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New research from online sports equipment retailer Sweatband suggests that the average person works out for 19 minutes longer when listening to music. 1,621 men and women who regularly exercise were polled as part of ongoing research by Sweatband into the nation’s exercise habits.Respondents were initially asked whether they generally listen to music when working out – 61% said yes and 39% said no.
Those that said yes were then asked if they noticed any benefits of doing so during workouts. 63% felt they did see benefits when they listened to music. Of the 37% that felt they didn’t see any discernible difference, many explained they use music predominately to pass the time while working out.
Those that felt they had seen noticeable benefits were asked what they felt these were. A third of respondents said music helped to distract them from the pain and intensity of their workout, while 28% explained that listening to music helps to break up the monotony which enables them to continue working out for longer. Listening to music also helped 27% to increase their number of reps and 22% to lift more weight during workouts.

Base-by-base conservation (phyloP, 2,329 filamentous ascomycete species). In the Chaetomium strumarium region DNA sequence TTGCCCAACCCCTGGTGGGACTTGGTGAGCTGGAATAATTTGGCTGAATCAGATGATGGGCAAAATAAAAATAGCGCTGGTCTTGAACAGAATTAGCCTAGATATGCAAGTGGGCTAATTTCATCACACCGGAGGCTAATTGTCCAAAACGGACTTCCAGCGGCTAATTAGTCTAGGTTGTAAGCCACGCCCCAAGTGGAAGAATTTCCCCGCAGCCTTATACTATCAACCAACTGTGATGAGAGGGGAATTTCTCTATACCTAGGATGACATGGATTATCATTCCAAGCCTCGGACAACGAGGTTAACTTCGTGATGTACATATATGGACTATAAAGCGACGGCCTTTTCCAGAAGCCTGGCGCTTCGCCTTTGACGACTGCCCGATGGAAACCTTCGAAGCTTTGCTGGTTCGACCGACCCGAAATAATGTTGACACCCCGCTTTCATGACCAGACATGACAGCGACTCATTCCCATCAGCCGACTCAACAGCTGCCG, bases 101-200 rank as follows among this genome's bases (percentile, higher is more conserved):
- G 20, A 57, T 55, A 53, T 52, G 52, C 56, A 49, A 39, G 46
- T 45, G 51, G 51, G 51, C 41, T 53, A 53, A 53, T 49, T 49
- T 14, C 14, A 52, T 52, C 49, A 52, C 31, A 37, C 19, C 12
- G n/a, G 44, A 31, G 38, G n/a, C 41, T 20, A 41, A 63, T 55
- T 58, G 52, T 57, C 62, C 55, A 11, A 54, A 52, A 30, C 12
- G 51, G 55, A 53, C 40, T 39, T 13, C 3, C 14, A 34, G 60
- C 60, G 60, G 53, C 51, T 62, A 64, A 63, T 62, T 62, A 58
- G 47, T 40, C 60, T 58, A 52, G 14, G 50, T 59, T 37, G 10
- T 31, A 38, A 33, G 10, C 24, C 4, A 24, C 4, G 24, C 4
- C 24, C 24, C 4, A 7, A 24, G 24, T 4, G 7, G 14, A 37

Sometimes it does us good to get an extra edge by listening to our favourite music
Participants were also asked how long they spend working out in an average session. Those that claimed not to listen to music tended to work out for an average of 39 minutes. However, those that did listen to music while exercising had an average workout time of 58 minutes – an increase of 19 minutes.
Next, participants were asked to stipulate the genre of music they preferred to listen to while working out. The top five was revealed as:
1. Dance – 31%
2. Rock – 20%
3. Hip hop – 17%
4. Pop – 14%
5. Drum & bass – 8%
For those that opt not to listen to music while working out, the study asked why this was the case. 31% said they tended to exercise with others and felt listening to music would come across as being anti-social. 27% felt music would prove to be more of a distraction and a huge 49% admitted they avoid listening to music as they worry about the danger of not hearing approaching traffic when they are exercising outdoors, such as cycling or running.
“Working out whilst often enjoyable is also undeniably hard work,” says Maz Darvish, CEO of Sweatband. “Sometimes it does us good to get an extra edge by listening to our favourite music. The majority of people who work out would admit that they tend to feel more inspired if helped along by an upbeat rhythm,” he says. “We tend to unconsciously pick up our pace and exercise rate if listening to a fast-paced tune and it also helps to pass the time quicker. For example, if you’re listening to music, it’s unlikely that you’re thinking about the pain in your legs as much. Just try to make sure it’s music that you enjoy – otherwise you could be adding to the pain of a workout!”Back to articles